Touring with New Found Glory seems like a dream come true for any up and coming pop punk band...especially one that takes its name from the closing track of Sticks and Stones, like California band The Story So Far does. The group just wrapped up a tour with NFG, where the pop punk vets played Sticks in Stones in its entirety.
We recently caught up with bassist Kelen Capener after the band checked out of a Las Vegas hotel to discuss touring with New Found Glory, the resurgence of pop punk, and what to expect from The Story So Far's next album.
Kelen Capener: It's a bit strange, obviously because we were really young when we listened to that band. You don't think you'll end up touring with this band, so it's surreal. They're our friends, so it's fun. We get to share a stage with them. It's a new experience seeing how they perform and how they operate. We're sort of taking notes and enjoying the tour. We're only five days in.
How did you guys first come into contact?
The first I heard of them even having any knowledge of our band was from our friend who interviewed Cyrus [Bolooki], their drummer and had asked what he'd been listening to recently and he mentioned our album. That was, I think about a year ago. Later, there was talk of the Sticks and Stones tour and we got the offer. I met Chad [Gilbert] and Steve [Klein] at Warped Tour, and they told us about how they pushed for us to be on it, so it was cool. They sort of knew about us, I don't know how, but they came across our band and they wanted us on their tour, so we're really appreciative of that.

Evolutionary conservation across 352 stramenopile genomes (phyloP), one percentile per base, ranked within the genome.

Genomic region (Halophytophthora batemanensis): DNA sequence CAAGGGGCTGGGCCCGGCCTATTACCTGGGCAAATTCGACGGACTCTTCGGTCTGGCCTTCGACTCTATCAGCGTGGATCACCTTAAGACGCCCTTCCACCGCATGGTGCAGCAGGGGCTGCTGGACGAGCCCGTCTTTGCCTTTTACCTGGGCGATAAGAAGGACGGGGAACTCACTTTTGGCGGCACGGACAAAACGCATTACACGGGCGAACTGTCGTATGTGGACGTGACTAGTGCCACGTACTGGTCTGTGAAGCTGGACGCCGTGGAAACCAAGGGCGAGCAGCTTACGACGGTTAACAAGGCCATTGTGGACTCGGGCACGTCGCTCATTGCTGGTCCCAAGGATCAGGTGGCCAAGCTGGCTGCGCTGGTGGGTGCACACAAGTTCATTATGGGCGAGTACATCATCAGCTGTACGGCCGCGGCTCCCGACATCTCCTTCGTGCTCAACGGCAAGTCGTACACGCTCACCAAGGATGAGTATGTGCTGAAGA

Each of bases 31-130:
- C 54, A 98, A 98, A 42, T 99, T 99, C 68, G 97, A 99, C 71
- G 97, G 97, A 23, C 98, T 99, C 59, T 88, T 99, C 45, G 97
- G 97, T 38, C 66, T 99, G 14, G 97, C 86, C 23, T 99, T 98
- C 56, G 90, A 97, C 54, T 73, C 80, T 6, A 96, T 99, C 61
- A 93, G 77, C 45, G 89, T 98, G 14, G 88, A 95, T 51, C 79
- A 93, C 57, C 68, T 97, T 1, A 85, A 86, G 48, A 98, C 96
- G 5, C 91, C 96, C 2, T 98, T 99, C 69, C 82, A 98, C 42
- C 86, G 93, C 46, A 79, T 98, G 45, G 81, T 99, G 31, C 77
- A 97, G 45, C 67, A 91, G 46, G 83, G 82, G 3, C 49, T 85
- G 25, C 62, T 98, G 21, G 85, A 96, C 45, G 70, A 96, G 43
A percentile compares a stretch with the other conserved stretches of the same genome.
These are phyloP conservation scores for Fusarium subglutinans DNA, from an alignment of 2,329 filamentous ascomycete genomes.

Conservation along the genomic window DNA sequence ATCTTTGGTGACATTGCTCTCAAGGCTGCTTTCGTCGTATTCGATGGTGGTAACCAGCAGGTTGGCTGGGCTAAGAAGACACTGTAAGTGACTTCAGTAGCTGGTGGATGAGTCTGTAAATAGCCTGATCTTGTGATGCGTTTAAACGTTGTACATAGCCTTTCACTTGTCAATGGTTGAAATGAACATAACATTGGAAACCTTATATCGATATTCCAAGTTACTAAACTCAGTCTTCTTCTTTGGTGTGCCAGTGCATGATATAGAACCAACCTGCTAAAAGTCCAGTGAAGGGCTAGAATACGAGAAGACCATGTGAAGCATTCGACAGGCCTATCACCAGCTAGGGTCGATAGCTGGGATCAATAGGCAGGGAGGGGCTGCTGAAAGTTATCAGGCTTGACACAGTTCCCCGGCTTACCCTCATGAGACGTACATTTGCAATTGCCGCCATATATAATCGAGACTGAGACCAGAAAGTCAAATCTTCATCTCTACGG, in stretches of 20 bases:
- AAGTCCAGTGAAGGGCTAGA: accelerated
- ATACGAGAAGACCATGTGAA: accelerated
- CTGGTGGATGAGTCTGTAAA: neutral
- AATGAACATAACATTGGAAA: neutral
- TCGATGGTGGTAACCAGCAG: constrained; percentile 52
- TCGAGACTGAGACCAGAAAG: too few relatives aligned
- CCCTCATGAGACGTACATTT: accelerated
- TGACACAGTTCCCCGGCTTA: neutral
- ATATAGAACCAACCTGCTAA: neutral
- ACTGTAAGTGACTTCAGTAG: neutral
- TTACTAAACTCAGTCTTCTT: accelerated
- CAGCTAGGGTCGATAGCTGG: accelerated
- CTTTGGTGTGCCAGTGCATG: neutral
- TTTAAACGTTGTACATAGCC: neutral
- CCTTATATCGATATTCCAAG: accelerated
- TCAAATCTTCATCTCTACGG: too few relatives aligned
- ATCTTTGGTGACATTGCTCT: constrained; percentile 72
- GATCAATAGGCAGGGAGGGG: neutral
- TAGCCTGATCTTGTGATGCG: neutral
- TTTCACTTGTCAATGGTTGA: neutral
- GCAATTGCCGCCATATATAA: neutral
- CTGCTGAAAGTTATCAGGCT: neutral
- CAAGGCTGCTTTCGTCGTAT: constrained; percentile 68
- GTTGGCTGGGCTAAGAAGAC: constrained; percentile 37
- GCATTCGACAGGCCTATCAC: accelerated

I see that Steve Klein produced your forthcoming album. What was it like working with him?
It was nice. It's hard sometimes to step away from your songs when you're writing them, so he was kind of the sixth ear, he was outside of the songs, he could tell us if a song had too much of something or not enough. We'd go write, rewrite, or restructure songs based on his criticisms. It was definitely very conducive to the process, he definitely made the songs sound more mature and more refined, so we were glad to have him as a part of the project.
What can we expect from your new album?
I don't think it's too far from what we've already done. Like I said, I think it's a little more refined, but granted it has a lot of the same tones, it's got a different message. Musically, I think it's a little more refined. I don't think it loses touch from the music we've already put out. It has our sound. I don't know, it's kind of hard to describe audio, but I think people will enjoy it.
Is it a full length?
It is 11 songs. We finished recording it recently, so it's in the mixing process. Probably about a three month turnaround would be the soonest for having that album released.Pop punk seems to be in a Renaissance period. Would you say that now is a good time to play in a pop punk band?